No one can question whether Sen. Bill Nelson, D-Fla., a 74-year-old former astronaut, has the stamina to run for a fourth term. After all, Nelson was caught on tape in 2015 doing 46 pushups after losing a bet on a hockey game with Sen. Dick Durbin, D-Ill. ("Thank God you lost and I didn't!" Durbin exclaimed.) More recently, he put Sen. Cory Booker, D-N.J., decades his junior, to shame with a similar feat.

But a new poll from the University of North Florida suggests that Nelson will have a real fight on his hands if Republican Gov. Rick Scott takes him on next fall. Scott has expressed interest, and President Trump, whom he embraced immediately after the Florida primary, has encouraged him to get in.

The good news for Nelson in this poll is that he leads Scott by six points and has a positive job approval rating at 42 to 28 percent. The bad news is that he clocks into the head-to-head matchup with just 44 percent support — a bit weak for a three-term incumbent senator who hasn't faced a serious challenge since he was first elected 17 years ago. And that's certainly below the threshold where any incumbent can be considered "safe."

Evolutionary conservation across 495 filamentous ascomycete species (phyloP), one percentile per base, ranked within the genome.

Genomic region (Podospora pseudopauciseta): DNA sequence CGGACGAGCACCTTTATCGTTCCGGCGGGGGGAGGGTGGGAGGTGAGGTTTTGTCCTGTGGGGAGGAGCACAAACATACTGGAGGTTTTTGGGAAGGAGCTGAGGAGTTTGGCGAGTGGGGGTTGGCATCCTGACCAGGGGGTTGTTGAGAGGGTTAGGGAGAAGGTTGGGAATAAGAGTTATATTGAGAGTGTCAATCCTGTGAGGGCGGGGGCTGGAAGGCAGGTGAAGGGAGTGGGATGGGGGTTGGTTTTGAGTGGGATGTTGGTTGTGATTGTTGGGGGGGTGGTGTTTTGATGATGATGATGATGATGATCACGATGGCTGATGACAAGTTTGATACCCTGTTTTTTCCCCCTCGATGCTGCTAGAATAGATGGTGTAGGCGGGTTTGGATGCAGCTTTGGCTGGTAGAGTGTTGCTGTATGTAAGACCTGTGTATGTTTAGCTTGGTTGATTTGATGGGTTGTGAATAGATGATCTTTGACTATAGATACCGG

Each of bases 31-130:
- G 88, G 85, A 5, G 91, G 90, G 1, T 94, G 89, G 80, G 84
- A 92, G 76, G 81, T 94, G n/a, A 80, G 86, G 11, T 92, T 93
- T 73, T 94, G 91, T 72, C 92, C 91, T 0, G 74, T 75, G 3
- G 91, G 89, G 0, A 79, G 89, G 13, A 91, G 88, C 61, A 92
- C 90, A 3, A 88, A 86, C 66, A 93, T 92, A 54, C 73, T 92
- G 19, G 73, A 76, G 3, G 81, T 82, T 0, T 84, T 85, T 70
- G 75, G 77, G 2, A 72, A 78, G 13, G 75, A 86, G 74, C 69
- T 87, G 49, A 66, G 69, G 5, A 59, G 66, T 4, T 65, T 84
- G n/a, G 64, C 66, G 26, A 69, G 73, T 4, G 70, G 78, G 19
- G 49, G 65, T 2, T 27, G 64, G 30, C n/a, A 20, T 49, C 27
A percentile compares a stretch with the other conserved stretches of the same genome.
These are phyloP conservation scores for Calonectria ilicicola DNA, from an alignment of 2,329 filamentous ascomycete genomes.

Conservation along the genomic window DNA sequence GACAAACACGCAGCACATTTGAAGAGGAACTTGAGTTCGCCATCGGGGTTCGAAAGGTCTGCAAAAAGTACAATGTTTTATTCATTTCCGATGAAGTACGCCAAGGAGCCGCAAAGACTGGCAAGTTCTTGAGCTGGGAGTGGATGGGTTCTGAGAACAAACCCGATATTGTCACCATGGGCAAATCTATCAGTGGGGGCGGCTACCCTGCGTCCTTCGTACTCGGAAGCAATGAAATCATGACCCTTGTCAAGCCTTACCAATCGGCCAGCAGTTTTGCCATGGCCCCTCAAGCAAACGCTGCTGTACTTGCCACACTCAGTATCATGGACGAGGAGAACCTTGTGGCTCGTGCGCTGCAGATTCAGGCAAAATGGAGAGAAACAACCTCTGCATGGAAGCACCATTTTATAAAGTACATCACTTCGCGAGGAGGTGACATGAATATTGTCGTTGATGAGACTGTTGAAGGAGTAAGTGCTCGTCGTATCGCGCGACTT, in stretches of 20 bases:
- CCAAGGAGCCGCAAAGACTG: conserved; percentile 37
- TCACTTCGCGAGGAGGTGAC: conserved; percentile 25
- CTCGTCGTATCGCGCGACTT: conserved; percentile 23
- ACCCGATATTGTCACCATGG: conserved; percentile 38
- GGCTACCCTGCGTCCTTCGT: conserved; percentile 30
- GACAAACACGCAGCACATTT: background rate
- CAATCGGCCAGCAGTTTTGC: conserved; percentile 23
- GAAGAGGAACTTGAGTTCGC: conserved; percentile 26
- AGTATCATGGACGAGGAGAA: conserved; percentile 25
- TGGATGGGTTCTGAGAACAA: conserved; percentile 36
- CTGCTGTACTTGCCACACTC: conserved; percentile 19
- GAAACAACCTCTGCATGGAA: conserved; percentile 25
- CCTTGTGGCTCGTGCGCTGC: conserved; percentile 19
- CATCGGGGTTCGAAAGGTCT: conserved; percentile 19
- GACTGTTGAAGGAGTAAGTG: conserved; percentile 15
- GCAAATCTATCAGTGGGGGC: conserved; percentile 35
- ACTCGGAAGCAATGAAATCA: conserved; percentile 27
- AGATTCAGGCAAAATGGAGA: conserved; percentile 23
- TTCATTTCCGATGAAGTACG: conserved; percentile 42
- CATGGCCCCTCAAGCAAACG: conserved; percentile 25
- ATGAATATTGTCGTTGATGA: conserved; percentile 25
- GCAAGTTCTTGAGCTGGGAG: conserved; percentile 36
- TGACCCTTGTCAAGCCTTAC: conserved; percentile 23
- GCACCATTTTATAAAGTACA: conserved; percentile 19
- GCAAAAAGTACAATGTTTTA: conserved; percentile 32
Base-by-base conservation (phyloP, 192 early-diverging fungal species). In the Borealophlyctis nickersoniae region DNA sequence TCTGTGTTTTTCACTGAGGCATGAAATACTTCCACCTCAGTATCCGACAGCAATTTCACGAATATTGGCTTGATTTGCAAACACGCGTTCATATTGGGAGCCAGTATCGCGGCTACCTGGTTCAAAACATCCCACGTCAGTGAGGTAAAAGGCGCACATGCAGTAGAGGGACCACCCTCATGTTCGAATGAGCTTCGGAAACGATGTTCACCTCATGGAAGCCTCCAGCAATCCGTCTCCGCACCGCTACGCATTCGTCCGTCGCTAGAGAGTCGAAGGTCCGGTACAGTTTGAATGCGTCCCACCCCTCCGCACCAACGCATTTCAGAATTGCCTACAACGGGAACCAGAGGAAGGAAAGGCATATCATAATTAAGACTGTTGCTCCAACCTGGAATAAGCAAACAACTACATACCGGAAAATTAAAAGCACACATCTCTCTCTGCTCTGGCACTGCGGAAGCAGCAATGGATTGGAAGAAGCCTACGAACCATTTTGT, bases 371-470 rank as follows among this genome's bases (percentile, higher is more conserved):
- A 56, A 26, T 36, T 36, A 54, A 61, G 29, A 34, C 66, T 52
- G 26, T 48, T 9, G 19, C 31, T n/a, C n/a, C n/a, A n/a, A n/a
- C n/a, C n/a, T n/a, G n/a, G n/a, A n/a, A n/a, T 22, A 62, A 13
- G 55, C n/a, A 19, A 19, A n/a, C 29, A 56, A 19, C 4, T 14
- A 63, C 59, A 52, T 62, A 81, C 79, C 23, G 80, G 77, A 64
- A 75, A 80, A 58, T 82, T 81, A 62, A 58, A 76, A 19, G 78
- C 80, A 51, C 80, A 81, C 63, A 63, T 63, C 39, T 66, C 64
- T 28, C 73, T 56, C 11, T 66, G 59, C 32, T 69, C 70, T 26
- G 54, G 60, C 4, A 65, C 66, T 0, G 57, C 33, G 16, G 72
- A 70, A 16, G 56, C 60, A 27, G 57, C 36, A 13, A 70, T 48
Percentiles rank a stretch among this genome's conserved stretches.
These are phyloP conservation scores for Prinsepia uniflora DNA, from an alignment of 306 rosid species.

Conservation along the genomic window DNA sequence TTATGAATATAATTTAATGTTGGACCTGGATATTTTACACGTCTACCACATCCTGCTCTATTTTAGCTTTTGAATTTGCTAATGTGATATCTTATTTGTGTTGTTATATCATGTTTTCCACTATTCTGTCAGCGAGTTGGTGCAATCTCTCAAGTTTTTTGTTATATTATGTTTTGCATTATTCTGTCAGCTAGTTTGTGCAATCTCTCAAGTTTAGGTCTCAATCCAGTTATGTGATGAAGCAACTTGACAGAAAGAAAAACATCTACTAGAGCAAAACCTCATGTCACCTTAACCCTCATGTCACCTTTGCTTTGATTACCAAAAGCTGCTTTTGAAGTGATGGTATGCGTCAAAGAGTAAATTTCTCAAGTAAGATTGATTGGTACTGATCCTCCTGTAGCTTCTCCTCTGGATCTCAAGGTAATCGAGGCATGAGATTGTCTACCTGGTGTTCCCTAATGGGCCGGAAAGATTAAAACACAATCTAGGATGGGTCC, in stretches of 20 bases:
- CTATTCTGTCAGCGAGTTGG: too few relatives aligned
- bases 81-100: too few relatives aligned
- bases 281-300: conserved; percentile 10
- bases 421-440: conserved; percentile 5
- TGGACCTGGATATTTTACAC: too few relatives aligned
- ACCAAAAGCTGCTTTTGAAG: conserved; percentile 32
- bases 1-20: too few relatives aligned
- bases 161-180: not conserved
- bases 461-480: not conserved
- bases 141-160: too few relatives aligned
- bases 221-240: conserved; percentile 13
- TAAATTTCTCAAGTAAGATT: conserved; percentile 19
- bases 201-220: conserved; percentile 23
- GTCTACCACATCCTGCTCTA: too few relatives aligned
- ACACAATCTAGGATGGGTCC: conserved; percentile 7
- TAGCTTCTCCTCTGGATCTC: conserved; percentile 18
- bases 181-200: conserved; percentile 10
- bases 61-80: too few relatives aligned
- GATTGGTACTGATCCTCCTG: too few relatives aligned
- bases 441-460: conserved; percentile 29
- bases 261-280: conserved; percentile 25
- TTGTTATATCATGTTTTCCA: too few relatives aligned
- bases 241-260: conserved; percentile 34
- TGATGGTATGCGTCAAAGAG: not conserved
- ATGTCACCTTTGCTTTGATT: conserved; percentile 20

As for Scott's mere 38 percent support, that's also worth keeping in mind. But Scott, a former healthcare business executive who has a personal fortune to spend on his own campaign, did not find his own extreme unpopularity an obstacle to winning re-election in 2014 against former Gov. (and now Tampa-area Congressman) Charlie Crist.

In two polls taken in March 2013 — that election cycle's equivalent to this month — Scott trailed Crist by 12 and 16 points. Scott led in only one of the last 13 polls taken in October and November of the election year. But after spending about $100 million of his own money, he still beat Crist by just over one percentage point. So don't count him out over bad numbers alone.

A note on the poll, though: It was conducted over a two-week period in late February. That's a bit odd, and out of keeping with the standard practice of polling over three or four days, but that might not matter so much this early in the contest when no one is campaigning and Scott hasn't even declared.

Another somewhat related note on Florida: For more than three decades leading up to 2006, Republicans in the state had been gaining ground against Democrats in the category of partisan voter registration. The Republicans' momentum collapsed in 2008, along with the party's fortunes, and GOP registration fell from about 93 percent to about 86 of the Democrats' total. Only this year, using the new numbers as of December 31, have they finally regained all of the ground they had lost at the beginning of the Obama era, bringing them to within 300,000 registered voters of party parity.